We often hear the term load used to describe the state of a server or a device, but we're here to tell you what it means, precisely, and how to monitor it.
What is server load?
We often hear the term "load" used to describe the state of a server or a device. But what does it really mean?
System load is a measure of the amount of computational work that a system performs. An overloaded system, by definition, isn't able to complete all its tasks per schedule - this affects the performance and productivity of the system. And while "load" often gets conflated with CPU usage there's a lot more to it.
Technically the term "load" refers to the number of processes waiting in queue to be processed and "load average" is represented as three separate averages over the previous 1 minute, 5 minutes and 15 minutes. The lower the load the better your server performance. Several factors can lead to high "load" - the usual culprits are CPU consumption, disk I/O and memory (more specifically swapping triggered by low available memory).
How to check the current server load?
If you are using Linux (or other Unix based OS) you can check what the server load is by executing the "w" command (or the "uptime" command) which generates output in the following format:
11:37:09 up 1:07, 0 users, load average: 0.29, 0.17, 0.11
We're interested in the last entry, which gives the three load averages over the previous 1 minute, 5 minutes, and 15 minutes. Load averages can change and fluctuate significantly which is why the three load averages is useful.
The load average numbers should be interpreted as percentages, considering the number of cores in the system.
For example, in the above example the 1 minute load average is 0.29 - if this was a single core system then this equates to a 1 minute load average of 29%. If however this was a quad core system then this would equate to a 1 minute load average of only 7.25% (29/4). How do you check which application is causing load?
OK - so now you know if your system is loaded and what the load averages are. But what is causing the high load? Which application or process is the culprit?
htop is a great command (available by default on many Linux distros) to check which application(s) or process(es) could be causing high load.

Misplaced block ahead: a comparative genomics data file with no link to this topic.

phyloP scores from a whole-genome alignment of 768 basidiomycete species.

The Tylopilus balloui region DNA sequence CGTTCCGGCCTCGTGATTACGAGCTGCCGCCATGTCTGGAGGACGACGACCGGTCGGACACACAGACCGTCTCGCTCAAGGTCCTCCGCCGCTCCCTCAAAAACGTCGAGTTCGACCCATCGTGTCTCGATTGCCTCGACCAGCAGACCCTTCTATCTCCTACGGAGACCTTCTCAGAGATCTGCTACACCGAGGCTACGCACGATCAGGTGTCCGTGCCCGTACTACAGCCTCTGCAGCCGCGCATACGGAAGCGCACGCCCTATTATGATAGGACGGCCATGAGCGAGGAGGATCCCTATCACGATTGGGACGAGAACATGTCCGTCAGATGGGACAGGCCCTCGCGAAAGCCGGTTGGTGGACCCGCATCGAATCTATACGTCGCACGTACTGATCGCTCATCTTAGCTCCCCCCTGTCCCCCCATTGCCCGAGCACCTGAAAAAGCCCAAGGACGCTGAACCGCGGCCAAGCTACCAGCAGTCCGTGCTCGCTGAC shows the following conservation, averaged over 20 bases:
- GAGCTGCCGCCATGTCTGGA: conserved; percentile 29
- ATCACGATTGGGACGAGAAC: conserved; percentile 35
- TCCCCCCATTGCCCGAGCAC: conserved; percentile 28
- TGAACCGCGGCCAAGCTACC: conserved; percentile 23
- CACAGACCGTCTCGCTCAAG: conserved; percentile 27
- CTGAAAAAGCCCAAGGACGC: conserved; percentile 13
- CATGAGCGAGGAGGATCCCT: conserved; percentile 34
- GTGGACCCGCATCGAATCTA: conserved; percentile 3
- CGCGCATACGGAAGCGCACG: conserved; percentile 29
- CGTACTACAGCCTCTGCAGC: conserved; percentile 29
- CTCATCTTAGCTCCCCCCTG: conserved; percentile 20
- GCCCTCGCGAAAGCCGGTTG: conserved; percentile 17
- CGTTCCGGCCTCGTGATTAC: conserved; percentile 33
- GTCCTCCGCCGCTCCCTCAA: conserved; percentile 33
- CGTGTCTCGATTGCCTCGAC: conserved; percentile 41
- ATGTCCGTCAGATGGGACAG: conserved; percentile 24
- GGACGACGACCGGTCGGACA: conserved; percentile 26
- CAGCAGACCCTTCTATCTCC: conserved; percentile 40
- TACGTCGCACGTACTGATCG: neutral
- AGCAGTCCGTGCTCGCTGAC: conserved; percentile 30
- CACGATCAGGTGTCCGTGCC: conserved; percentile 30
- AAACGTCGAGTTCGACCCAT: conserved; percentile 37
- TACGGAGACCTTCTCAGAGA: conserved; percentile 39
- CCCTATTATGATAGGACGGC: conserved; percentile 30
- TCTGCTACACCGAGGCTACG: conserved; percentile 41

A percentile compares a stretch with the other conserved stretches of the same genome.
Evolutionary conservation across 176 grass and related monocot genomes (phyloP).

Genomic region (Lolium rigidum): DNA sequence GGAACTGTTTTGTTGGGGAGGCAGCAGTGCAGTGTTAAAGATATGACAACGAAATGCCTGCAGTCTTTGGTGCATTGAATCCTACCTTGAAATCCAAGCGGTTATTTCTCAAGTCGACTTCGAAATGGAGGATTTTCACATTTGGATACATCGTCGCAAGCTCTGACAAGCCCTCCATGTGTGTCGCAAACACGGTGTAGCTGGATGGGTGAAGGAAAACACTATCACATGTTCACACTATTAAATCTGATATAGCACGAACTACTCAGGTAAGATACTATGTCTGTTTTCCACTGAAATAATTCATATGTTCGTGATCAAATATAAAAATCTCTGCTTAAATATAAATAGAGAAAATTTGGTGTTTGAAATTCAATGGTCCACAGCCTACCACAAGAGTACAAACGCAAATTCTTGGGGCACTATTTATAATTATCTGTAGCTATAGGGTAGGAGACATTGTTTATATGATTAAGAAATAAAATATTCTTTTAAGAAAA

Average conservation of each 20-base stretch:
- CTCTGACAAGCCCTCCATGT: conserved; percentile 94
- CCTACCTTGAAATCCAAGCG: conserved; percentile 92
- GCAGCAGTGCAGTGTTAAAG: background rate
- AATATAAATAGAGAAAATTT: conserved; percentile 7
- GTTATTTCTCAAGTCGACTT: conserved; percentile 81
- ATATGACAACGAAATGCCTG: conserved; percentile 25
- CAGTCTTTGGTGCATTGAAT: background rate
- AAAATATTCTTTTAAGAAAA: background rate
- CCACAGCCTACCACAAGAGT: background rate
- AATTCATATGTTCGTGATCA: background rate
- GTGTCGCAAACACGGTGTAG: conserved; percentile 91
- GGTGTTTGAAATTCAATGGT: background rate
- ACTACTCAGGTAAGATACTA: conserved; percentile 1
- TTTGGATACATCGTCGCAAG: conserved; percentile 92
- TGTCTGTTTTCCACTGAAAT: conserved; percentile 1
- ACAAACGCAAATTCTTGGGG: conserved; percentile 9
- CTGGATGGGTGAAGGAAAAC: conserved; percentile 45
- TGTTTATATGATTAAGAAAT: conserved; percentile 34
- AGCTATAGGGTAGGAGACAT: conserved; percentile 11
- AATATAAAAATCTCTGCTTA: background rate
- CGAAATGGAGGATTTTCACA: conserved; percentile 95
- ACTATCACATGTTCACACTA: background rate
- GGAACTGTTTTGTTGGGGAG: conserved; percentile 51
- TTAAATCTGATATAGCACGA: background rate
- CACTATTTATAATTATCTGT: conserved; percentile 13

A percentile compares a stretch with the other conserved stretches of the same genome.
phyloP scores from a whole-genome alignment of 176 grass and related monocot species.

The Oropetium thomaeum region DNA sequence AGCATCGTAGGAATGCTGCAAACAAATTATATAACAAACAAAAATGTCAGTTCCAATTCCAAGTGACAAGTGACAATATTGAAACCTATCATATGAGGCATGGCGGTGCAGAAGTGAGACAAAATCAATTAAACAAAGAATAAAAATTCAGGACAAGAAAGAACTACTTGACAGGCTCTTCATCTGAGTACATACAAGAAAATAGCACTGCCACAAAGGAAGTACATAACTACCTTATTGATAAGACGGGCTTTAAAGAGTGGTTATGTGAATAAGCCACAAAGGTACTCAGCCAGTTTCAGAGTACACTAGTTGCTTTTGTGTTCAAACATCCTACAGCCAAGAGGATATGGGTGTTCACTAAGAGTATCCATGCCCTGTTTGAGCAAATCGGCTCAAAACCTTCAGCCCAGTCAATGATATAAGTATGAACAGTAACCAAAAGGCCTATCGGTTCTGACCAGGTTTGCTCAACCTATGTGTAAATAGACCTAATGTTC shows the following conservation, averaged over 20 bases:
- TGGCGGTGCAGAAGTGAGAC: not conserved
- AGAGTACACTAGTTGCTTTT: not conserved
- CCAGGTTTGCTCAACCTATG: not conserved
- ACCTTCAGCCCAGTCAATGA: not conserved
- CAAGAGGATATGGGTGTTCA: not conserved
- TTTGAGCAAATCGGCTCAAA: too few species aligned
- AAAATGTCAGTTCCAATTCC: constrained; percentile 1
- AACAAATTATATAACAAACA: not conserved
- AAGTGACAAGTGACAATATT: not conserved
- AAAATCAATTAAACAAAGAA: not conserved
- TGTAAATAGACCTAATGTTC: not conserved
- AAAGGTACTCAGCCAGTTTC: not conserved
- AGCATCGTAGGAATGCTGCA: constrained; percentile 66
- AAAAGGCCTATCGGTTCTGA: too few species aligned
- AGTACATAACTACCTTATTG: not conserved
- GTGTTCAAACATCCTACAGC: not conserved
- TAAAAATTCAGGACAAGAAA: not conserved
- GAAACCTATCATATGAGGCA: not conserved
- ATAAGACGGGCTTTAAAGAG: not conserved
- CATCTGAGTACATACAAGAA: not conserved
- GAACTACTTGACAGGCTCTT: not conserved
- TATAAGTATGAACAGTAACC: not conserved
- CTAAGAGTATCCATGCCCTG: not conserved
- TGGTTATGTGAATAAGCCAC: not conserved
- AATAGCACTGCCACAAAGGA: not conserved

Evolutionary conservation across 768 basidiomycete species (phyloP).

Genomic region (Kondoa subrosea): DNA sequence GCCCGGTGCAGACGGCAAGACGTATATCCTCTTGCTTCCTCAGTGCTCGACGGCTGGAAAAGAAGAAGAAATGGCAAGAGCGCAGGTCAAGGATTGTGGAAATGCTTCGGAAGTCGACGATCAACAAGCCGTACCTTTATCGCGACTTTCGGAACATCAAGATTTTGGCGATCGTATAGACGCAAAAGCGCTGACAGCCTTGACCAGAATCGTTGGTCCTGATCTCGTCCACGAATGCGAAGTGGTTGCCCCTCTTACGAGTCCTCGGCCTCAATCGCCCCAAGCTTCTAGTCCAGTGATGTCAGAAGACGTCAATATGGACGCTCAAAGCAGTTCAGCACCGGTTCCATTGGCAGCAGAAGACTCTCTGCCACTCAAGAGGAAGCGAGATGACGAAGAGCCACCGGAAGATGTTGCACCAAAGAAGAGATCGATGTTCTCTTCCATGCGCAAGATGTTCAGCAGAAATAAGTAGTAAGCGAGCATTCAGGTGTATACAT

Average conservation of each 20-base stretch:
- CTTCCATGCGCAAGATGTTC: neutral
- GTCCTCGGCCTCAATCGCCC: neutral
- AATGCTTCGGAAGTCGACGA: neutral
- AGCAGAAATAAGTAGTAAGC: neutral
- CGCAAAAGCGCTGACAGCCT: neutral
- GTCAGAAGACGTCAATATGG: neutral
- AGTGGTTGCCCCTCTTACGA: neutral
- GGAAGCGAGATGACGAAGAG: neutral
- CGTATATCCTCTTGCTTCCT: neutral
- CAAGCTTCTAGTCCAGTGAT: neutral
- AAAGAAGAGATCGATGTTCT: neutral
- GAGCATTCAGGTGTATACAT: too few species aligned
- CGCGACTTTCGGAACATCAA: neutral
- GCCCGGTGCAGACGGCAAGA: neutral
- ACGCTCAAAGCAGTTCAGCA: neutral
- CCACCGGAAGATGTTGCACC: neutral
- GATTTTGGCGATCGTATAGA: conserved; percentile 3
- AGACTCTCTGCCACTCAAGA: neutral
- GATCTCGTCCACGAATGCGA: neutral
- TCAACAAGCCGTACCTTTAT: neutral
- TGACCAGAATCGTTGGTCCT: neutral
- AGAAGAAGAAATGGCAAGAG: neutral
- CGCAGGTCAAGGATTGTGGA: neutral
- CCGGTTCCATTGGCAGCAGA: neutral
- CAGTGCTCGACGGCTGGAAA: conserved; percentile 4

The output of this command looks something like this and gives you a quick idea of the CPU and Memory consumed by each process.
To understand disk io usage per process, you can use the following command
Linux 18.104.22.168-microsoft-standard-WSL2 (SHM-PC) 10/18/22 _x86_64_ (8 CPU)
12:12:54 UID PID kB_rd/s kB_wr/s kB_ccwr/s iodelay Command
12:12:54 112 213 0.02 0.00 0.00 0 /usr/sbin/netdata --special-spawn-server
12:12:54 112 464 0.13 0.00 0.00 0 bash /usr/libexec/netdata/plugins.d/tc-qos-helper.sh 1
- kB_rd/s: Number of kilobytes the task has caused to be read from disk per second.
- kB_wr/s: Number of kilobytes the task has caused, or shall cause to be written to disk per second.
- kB_ccwr/s: Number of kilobytes whose writing to disk has been canceled by the task. This may occur when the task truncates some dirty pagecache. In this case, some IO which another task has been accounted for will not be happening.
How to monitor your server load?
Checking the value of a metric and monitoring that metric are two completely different things.
While the commands we talked about are very useful they are not built for 24x7 monitoring or for going back in time to the root cause of an issue.
To comprehensively monitor system load and all the details on which applications could be causing this load you need to use a monitoring solution like Netdata that allows you to constantly monitor the load, configure alerts if the load exceeds a certain threshold, go back in time to analyze time periods of interest and much more. Netdata automatically monitors server load so no extra configuration is needed.
The load chart shown below is present in the System Overview section and shows the three load averages as a timeseries.
If the load averages exceed pre-thresholds then automated alerts are triggered - you can of course modify the thresholds per your use-case.
The applications section contains charts for CPU, Disk, Memory and much more at process group level so you know what could be causing the load at the time period you are interested in
Real world load test
Now for some fun. Let’s create some load and figure out which application caused it.
Here’s the load creator bash script that we’ll be using to trigger different types of loads periodically.
And we’ll use Netdata to:
- Detect if the load is high
- Measure the load averages
- Investigate which application is causing the load
Netdata automatically detects hundreds of custom applications automatically, and you can add your own app so that the name of your application shows up in the charts
and doesn’t get clubbed under “other”. The way to do this is by
editing the /etc/netdata/apps_groups.conf and adding the following line.
The first field is the name that shows up on the chart in the Netdata UI, the second field is the name of the script (wildcards work too in case you want to club multiple processes under one application name).
Here’s a quick video walkthrough of how to use Netdata for load monitoring and identifying which application is causing load.
To see this in action in an interactive environment, check out the Netdata Demo Space.
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